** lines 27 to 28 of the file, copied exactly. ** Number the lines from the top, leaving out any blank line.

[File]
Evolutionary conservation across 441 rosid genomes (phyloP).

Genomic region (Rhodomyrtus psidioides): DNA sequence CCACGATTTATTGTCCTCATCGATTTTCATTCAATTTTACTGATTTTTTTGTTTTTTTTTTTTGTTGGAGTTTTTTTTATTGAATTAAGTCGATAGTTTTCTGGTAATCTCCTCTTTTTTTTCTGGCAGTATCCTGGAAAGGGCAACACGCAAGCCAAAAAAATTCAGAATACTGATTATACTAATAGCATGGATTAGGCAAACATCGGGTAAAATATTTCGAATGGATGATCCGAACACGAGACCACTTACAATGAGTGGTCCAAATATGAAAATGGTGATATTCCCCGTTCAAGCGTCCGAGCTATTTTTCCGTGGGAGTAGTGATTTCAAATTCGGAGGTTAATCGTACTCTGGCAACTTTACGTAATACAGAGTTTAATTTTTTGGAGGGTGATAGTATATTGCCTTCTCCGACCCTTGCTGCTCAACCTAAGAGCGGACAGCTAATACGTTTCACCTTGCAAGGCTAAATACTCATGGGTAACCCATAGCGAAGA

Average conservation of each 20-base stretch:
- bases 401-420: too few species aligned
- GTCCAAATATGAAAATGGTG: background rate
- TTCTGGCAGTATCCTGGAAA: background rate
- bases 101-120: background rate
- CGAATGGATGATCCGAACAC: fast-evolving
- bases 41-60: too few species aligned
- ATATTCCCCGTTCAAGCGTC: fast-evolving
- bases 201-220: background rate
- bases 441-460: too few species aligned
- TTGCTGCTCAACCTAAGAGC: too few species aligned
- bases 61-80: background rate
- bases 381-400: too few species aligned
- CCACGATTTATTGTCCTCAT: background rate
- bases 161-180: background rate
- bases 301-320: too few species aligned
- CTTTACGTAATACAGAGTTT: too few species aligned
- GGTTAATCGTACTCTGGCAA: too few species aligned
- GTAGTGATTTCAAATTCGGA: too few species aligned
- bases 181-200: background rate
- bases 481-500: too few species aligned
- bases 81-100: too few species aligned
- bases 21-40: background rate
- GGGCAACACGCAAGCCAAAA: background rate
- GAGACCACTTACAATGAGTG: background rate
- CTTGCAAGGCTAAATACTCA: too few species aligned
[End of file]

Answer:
- GAGACCACTTACAATGAGTG: background rate
- CTTGCAAGGCTAAATACTCA: too few species aligned